4. an Open Network State Format (ONSF) for information about the state of network devices, such as whether they’re connected and how much energy they’re drawing. ONSF would let administrators treat network management as a big-data problem, Lippis said. “Right now, it is total guesswork.” This format could help startups like Veriflow build comprehensive management systems, he said.

ONUG will hold four workshops over the next few months where enterprise IT people, vendors and academics can further define the proposals and decide where they should be carried out. That might mean the IETF (Internet Engineering Task Force), OCP (Open Compute Project) or other organizations, Lippis said. “We know no one’s working on these problems.” ONUG hopes to see proof-of-concept implementations of the proposed technologies about a year from now.

Join the newsletter!

Or

Sign up to gain exclusive access to email subscriptions, event invitations, competitions, giveaways, and much more.

Membership is free, and your security and privacy remain protected. View our privacy policy before signing up.

Error: Please check your email address.
Keep up with the latest tech news, reviews and previews by subscribing to the Good Gear Guide newsletter.

Stephen Lawson

IDG News Service
Show Comments

Brand Post

Bitdefender 2019

Taking cybersecurity to the highest level and order now for a special discount on the world’s most awarded and trusted cybersecurity. Be aware without a care!

Most Popular Reviews

Latest Articles

Resources

PCW Evaluation Team

Luke Hill

MSI GT75 TITAN

I need power and lots of it. As a Front End Web developer anything less just won’t cut it which is why the MSI GT75 is an outstanding laptop for me. It’s a sleek and futuristic looking, high quality, beast that has a touch of sci-fi flare about it.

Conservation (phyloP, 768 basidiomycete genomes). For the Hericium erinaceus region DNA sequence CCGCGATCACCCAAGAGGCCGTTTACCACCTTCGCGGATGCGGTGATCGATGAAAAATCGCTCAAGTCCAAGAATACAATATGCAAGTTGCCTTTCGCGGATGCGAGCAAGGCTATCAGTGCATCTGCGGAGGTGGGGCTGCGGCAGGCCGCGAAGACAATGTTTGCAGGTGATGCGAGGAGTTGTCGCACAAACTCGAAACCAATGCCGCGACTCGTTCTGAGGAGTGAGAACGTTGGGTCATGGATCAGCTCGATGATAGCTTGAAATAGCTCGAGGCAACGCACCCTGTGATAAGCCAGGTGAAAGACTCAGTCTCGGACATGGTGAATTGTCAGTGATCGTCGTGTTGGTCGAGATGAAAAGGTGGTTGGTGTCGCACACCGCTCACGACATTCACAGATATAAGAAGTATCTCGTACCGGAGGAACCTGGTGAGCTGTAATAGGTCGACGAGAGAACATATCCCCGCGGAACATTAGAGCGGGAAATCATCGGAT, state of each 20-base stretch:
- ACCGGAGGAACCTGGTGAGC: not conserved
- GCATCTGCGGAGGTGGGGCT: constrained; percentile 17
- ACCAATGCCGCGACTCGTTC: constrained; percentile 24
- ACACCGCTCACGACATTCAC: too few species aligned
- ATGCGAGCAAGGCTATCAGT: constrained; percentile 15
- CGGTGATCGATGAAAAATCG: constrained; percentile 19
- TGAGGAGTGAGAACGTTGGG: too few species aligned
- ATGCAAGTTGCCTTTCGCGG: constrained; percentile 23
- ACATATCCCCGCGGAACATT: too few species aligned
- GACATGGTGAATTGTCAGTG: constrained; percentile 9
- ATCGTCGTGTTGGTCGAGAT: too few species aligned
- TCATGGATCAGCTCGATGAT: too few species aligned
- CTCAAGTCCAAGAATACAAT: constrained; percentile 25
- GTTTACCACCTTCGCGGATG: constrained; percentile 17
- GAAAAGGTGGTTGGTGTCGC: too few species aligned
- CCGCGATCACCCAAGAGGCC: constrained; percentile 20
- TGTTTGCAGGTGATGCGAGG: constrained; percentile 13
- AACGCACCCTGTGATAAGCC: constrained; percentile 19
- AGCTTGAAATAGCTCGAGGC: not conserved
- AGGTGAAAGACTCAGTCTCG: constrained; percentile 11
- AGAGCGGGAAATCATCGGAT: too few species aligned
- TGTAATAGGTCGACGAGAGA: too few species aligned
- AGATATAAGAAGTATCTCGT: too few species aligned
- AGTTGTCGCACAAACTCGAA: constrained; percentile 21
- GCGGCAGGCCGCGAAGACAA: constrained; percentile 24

Emily Tyson

MSI GE63 Raider

If you’re looking to invest in your next work horse laptop for work or home use, you can’t go wrong with the MSI GE63.

Laura Johnston

MSI GS65 Stealth Thin

If you can afford the price tag, it is well worth the money. It out performs any other laptop I have tried for gaming, and the transportable design and incredible display also make it ideal for work.

Andrew Teoh

Brother MFC-L9570CDW Multifunction Printer

Touch screen visibility and operation was great and easy to navigate. Each menu and sub-menu was in an understandable order and category

Louise Coady

Brother MFC-L9570CDW Multifunction Printer

The printer was convenient, produced clear and vibrant images and was very easy to use

Edwina Hargreaves

WD My Cloud Home

I would recommend this device for families and small businesses who want one safe place to store all their important digital content and a way to easily share it with friends, family, business partners, or customers.

Featured Content

Product Launch Showcase

Don’t have an account? Sign up here

Don't have an account? Sign up now

Forgot password?